First, a footnote explains that perhaps the reason that so many cinematic scenes of being lost "tend to be displaced into the fantastic space of SF" is because cinema itself "is made up of bits and pieces of discontinuous and discontiguous time and space; the goal of both the cinematic apparatus and the traditional narrative is to make these fragments cohere into a co-ordinated geography the viewer can navigate." Therefore, by evoking "disorientation," the cinema might remind the viewer of cinema’s foundational "incoheren[ce]" and the allegorical or metaphorical capacities of sf offer a safe locus of displacement (22). This hypothesis requires testing. It seems to confirm my reason for so disliking Star Trek: Voyager (1995-2001), with its infantilized abyss in which North, or Earth, is always the way that they are facing, and to chime with Screening Space’s readings of such postfuturist sf movies as Repo Man (Cox, 1984), Liquid Sky (Tsukerman, 1982), and The Adventures of Buckaroo Banzai Across the 8th Dimension (Richter, 1984). But is this how such hermeneutic-spatial sf films as Death and the Compass (Cox 1992), Cube (Natali 1997), Pi (Aronofsky 1998), Dark City (Proyas 1998), Waxweb (Blair 1999), Possible Worlds (LePage 2000), and Donnie Darko (Kelly 2001) work? And what about Primer (Carruth 2004), which, despite being about time-travel, contains all three kinds of being lost?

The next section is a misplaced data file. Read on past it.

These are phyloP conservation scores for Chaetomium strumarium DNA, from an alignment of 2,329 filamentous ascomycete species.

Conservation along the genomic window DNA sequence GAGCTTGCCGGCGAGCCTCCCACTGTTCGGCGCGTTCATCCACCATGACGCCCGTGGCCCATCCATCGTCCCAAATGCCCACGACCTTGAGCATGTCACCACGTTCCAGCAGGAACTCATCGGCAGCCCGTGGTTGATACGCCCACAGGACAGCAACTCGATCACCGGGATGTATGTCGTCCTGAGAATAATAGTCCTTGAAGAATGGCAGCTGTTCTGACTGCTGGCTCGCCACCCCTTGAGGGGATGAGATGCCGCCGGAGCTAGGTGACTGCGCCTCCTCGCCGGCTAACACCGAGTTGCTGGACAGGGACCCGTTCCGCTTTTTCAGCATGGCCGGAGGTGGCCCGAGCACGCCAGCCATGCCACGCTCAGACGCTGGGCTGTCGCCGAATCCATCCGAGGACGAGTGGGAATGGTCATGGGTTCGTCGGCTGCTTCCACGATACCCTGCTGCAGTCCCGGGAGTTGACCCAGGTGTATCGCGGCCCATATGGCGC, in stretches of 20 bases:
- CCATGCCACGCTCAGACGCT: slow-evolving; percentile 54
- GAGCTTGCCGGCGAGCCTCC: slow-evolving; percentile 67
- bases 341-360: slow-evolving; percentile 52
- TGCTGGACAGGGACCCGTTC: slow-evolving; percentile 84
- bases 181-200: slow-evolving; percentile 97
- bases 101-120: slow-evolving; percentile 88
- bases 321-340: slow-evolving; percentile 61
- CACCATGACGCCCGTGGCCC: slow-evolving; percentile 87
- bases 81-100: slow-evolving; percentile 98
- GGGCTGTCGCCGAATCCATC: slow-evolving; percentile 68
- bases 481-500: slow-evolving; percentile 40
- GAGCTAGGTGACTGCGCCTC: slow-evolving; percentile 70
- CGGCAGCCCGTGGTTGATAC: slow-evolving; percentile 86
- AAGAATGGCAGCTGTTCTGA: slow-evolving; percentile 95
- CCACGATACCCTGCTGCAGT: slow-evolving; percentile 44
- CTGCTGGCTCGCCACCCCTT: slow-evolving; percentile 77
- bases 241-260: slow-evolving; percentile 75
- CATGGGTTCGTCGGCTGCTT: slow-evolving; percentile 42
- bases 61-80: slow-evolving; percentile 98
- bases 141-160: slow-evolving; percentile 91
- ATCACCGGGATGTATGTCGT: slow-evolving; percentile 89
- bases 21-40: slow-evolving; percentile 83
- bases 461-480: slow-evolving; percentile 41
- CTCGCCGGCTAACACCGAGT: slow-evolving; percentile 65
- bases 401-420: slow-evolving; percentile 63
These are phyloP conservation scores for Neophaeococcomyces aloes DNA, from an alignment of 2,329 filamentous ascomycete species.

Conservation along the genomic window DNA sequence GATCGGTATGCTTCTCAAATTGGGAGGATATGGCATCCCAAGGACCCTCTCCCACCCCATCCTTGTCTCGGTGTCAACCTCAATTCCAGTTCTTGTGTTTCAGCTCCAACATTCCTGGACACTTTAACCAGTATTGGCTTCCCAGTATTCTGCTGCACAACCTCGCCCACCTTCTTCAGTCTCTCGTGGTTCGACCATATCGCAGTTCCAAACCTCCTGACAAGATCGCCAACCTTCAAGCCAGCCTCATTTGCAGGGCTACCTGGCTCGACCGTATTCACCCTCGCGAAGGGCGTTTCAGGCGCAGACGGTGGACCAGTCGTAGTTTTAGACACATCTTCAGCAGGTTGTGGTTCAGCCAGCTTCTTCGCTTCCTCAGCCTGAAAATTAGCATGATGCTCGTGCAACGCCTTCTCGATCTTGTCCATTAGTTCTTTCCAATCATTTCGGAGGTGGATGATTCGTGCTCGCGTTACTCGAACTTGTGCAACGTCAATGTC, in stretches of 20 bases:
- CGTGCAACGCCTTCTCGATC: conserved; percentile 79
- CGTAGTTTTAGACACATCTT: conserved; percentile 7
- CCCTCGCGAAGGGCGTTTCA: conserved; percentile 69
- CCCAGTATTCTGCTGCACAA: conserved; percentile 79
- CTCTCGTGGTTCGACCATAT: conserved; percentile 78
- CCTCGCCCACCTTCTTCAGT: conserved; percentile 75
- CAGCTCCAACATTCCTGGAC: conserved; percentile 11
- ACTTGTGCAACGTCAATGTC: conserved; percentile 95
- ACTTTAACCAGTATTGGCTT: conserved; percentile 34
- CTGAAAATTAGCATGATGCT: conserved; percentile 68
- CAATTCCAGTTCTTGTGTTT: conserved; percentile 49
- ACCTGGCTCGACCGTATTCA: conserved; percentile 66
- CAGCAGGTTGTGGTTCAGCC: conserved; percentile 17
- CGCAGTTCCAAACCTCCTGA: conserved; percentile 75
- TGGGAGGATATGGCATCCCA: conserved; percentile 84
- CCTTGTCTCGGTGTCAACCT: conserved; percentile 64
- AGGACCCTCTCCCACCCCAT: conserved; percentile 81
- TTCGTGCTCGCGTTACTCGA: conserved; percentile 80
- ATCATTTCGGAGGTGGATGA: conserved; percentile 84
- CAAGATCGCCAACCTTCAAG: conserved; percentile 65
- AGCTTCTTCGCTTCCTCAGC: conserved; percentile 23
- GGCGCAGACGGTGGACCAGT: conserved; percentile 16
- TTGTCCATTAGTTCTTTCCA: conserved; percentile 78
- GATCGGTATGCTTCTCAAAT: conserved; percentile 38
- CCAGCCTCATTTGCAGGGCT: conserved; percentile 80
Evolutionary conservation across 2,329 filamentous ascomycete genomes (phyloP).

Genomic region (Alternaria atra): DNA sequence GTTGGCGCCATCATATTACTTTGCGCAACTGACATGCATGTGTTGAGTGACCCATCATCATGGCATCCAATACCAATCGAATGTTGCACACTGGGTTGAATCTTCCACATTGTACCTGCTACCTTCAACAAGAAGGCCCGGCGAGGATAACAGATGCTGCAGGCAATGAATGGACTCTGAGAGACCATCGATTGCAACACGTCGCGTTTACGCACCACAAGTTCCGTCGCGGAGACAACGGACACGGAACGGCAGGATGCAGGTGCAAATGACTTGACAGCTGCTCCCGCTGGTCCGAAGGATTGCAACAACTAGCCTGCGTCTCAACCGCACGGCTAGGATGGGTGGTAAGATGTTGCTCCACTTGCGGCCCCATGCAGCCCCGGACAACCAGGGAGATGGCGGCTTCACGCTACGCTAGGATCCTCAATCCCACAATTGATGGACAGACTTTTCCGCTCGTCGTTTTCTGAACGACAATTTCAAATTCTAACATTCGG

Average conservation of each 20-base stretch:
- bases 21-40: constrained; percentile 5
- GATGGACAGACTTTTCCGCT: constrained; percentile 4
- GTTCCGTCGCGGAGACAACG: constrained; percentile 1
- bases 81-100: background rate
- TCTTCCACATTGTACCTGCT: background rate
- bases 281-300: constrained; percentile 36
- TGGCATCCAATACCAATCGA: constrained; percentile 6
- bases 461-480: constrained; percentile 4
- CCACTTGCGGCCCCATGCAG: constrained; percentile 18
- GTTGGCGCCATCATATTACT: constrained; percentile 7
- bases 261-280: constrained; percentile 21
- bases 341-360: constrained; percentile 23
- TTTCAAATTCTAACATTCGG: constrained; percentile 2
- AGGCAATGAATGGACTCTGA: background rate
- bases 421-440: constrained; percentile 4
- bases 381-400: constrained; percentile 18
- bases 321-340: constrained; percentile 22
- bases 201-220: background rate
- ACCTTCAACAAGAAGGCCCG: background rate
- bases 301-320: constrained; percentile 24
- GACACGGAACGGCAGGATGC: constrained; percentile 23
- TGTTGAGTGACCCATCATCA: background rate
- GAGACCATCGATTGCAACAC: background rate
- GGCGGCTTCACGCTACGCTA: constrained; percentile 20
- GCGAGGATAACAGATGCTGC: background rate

Second, not only did Fredric Jameson argue that sf is a "spatial" genre but he also pinned his influential account of the postmodern on a shift from the temporal to the spatial. While one might have often wondered why Jameson found it so difficult to navigate the Westin Bonaventure Hotel—after all, Gil Gerard and Erin Gray had no such problems in Buck Rogers in the Twenty-Fifth Century (1979-1981)—Sobchack prompts one to wonder just how much of our understanding of postmodernity is predicated on gendered socialization robbing Jameson of the ability to ask for directions. Sobchack, of course, is not so flippant, but her work does point to the way in which Jameson’s disorientation—a key metaphor for subjectivity under late capitalism—became disembodied. To the extent that sf over the last twenty years has been understood through Jameson’s work on postmodernity, it has tended to rework his materialist critique on the terrain of (post-)Saussurean idealist linguistics, which itself operates homologously to capital, separating itself out as a distinct and immaterial realm. Although Sobchack does not address this directly, the challenge she poses (in "A Leg To Stand On: Prosthetics, Metaphor, and Materiality") is to the academic adoption of "the prosthetic" as "a sexy new metaphor that ... has become tropological currency for describing a vague and shifting constellation of relationships among bodies, technologies, and subjectivities" (207). Her challenge cannot help but raise similar questions about Jameson’s co-optation of schizophrenia as a metaphor for late-capitalist subjectivity. (This is not to claim an irrefutable authenticity to the actual rather than metaphorical experience, but to acknowledge that embodiment is at once both literal and figural.)